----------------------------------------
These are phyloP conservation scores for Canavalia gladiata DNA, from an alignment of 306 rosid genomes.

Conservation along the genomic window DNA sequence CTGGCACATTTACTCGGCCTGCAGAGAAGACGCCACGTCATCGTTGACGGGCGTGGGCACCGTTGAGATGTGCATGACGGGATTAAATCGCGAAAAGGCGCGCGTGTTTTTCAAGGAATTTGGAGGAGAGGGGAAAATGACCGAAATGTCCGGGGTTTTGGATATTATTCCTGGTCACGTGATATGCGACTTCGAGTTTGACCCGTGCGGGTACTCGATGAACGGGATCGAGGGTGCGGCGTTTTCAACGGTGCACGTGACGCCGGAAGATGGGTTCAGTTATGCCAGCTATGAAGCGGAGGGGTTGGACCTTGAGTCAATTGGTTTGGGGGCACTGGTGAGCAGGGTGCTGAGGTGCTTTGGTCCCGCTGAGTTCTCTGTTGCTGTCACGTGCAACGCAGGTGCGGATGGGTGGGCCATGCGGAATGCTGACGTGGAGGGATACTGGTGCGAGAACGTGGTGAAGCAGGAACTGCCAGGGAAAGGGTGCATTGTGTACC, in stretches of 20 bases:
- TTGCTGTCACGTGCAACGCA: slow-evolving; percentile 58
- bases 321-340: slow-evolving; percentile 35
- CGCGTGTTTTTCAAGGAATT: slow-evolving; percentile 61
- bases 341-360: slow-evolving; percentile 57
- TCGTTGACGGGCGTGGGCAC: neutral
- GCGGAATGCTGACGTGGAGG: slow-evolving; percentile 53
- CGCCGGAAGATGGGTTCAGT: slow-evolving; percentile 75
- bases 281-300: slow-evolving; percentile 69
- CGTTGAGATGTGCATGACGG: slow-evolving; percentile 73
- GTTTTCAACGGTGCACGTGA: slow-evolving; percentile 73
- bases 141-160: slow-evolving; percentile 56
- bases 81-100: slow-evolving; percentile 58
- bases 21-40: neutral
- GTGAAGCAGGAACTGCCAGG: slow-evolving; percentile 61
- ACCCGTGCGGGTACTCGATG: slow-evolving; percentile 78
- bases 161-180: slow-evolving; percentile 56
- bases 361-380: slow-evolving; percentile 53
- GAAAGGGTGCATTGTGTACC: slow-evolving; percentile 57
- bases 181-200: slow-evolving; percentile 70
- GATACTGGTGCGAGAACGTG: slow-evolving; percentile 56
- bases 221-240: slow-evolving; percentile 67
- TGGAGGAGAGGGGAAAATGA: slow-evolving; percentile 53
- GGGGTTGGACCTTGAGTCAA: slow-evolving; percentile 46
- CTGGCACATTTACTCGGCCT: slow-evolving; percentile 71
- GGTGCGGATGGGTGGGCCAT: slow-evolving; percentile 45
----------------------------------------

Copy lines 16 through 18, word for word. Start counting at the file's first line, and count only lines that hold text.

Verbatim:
- GTGAAGCAGGAACTGCCAGG: slow-evolving; percentile 61
- ACCCGTGCGGGTACTCGATG: slow-evolving; percentile 78
- bases 161-180: slow-evolving; percentile 56